Oil Prices Rise To $91 On Increased Demand In U.S, China

OPEC+ Maintains Monthly Crude Oil Output Increase At 400,000bpd

Despite continuous conflict in the Middle East, oil prices rose on Thursday due to expectations for strong demand in the US and China. Oil prices are still being supported by the Middle East’s rising tension; Brent ended the day 1.78% higher at US$91.50 a barrel following an explosion at a hospital in Gaza.

Israel and the US Pentagon have both subsequently claimed that a terrorist organization was behind the explosion, which was first attributed to an Israeli attack.

The act simply serves to exacerbate the already unstable situation in the area, and Iran has already urged Islamic oil exporters to implement an oil embargo on Israel in light of the ongoing hostilities. Israel imports a bit more than 200Mbbls/d of oil, with the two biggest suppliers being Kazakhstan and Azerbaijan at the moment.

“If we were to see a disruption to these flows, given the relatively small volumes, Israel should be able to quite easily find alternatives”, ING commodities analysts said in a note.

Since the Russia-Ukraine war, the oil market has shown fairly effectively how trade flows may adapt to trade constraints, according to analysts. In related news, the Energy Information Administration (EIA) reported on Thursday that US commercial crude oil stocks dropped by 1.1% during the week ending October 13.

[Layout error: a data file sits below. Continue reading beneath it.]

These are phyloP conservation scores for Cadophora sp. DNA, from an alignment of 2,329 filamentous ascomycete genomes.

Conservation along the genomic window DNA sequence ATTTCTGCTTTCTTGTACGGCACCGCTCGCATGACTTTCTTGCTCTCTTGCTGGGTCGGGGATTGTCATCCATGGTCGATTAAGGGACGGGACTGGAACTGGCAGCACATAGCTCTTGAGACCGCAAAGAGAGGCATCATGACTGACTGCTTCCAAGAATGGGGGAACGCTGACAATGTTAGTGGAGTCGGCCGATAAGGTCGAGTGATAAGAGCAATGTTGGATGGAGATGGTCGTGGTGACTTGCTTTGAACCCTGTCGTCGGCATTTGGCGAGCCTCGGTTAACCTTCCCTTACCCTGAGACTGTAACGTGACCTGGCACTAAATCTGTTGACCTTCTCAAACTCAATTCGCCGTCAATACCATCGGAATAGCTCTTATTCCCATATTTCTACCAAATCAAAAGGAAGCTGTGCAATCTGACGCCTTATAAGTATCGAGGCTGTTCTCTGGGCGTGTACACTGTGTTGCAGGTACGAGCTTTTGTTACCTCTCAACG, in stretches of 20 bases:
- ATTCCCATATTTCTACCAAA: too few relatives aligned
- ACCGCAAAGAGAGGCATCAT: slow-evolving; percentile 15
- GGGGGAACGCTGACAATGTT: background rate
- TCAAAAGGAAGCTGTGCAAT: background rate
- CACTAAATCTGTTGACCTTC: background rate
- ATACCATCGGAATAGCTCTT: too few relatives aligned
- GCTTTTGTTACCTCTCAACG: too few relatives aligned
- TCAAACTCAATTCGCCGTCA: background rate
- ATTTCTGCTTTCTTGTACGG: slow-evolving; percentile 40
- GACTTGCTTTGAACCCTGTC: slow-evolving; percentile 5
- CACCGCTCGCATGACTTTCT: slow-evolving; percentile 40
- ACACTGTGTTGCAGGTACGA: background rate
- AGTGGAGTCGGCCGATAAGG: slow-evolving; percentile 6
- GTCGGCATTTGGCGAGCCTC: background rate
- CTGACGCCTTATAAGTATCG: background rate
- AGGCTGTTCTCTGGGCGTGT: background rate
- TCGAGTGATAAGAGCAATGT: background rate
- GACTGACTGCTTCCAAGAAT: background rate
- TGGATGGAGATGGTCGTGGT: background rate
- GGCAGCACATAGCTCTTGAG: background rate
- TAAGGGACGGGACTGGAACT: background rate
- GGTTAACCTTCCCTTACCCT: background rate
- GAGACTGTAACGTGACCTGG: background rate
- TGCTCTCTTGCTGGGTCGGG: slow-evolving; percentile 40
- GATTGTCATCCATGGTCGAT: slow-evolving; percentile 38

Contrary to the American Petroleum Institute’s prediction of a drop of about 4.4 million barrels, inventories decreased by about 4.5 million barrels to 419.7 million barrels. The information showed that last week’s strategic petroleum reserves, which are not included in commercial crude supplies, were steady at 351.3 million barrels.

Over the same time period, gasoline stocks decreased by around 2.4 million barrels to 223.3 million barrels. According to EIA statistics, US crude oil output fell by 1,000 barrels per day (bpd) to around 13.6 million bpd during the week ending Oct. 13.
US crude oil imports also fell by 387,000 bpd to about 5.94 million bpd over the same period, while crude oil exports surged by 2.23 million bpd to approximately 5.3 million bpd.

In the Short-Term Energy Outlook (STEO) released on Oct. 11, the EIA predicted that crude oil output in the country would reach an average of 12.92 million bpd this year. Next year, crude oil output in the country is expected to reach 13.12 million bpd.

Chinese macro data released yesterday came in stronger than expected, whilst the oil numbers were also supportive with refineries in China processing a record 15.5MMbbls/d of crude oil over the September.

In addition, domestic demand remains robust coming in at around 15.2MMbbls/d, up 3% month on month and 5% higher year on year. Given these stronger numbers, domestic crude oil inventories fell at a rate of around 200Mbbls/d last month.

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